It’s been three years now since contemporary Christian phenom Anberlin called it quits. Since then, former frontman Stephen Christian has continued his own musical endeavors to critical acclaim; although his solo work has not been his only work (Anchor and Braille), his debut solo album, Wildfires, may be some of his most personal work yet.
This album has a canyon of deep reach into lyrical significance that is clearly rooted in experience rather than just an observation. Most prominently (and refreshingly), there’s a humble nature throughout the work, bordering on meekness. On Wildfires, Christian proves that God’s words take on a new meaning when you’ve lived through the hard times and found His presence still remains. This album seems to be a celebration of that unconditional aspect of God’s nature.
It also seems to be a settling, of sorts, into the true experience of Christian’s faith after having weathered some personal storms. This solo project is a proclamation of God’s greatness, expressed through Christian’s praise and encouragement using the Bible as a grounding wire to keep the music in the vein of faith rather than hardship.
The sound and music of Wildfires are secondary to this message. The vocals are not only the primary vessel for delivering the message, but they steal the show from the start. Christian’s voice is so unmistakably his own, it’s impossible not to remember the departed Anberlin in his sound. For accompaniment, the occasional flourish from guitar riffs and percussive tempos are there, but it’s all generally kept to a very selective presence. It’s used more simply for the consistency of a beat. The void left does not remain empty, softened with atmospheric keyboard fillers allowing his voice and message to shine.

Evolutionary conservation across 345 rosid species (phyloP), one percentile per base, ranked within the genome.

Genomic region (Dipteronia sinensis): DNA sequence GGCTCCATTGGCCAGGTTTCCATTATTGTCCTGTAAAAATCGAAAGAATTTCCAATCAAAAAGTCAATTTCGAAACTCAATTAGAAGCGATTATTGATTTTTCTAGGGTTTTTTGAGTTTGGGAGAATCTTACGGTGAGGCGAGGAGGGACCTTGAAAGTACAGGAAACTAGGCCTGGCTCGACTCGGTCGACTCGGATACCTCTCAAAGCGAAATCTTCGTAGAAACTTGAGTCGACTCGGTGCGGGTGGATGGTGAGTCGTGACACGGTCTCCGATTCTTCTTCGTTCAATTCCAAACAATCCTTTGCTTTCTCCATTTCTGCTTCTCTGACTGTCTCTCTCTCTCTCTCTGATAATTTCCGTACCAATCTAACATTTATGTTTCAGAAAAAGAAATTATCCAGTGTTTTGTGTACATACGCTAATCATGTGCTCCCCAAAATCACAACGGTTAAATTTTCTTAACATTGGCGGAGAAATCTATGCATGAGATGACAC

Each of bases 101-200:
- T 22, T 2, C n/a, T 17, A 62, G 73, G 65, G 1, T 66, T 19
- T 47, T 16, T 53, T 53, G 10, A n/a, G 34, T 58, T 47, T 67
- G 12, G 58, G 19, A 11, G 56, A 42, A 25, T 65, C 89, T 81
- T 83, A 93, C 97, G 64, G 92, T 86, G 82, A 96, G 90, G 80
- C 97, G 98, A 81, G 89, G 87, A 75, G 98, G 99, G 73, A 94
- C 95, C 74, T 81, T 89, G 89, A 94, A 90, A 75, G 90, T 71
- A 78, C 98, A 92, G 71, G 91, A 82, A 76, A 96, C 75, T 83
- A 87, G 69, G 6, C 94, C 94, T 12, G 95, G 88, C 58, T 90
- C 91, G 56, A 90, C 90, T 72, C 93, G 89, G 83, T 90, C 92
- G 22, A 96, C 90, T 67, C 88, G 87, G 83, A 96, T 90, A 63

Unlike some contemporary Christian albums, Wildfires leaves little room for open worship or personal interpretation. It’s largely a page out of the CCM playbook, but it is genuine. In fact, it’s raw enough to avoid the common glossy sheen applied to some of more corporately produced albums that come off as insincere from the genre. Songs like the praise tracks “Gloria” and “He is the Anthem” are abuzz with energy, whereas as others like “Wide-Eyed Wonder” have a more mellow and emotional place on the album. Although the record as a whole happens to be enjoyable, some natural frontrunners are “Undone” for the lyrical imagery and “Atmosphere” for Sarah Reeves‘ ethereal vocal contribution.
As one of the many veteran members of the Christian music community, Stephen Christian understands his art and his audience. Just as he did with his time in Anberlin, he has delivered a product in his solo work that is both influential and encouragingly positive, even amid some heavier content. Wildfires is proof that everything must end but new beginnings are always soon to follow.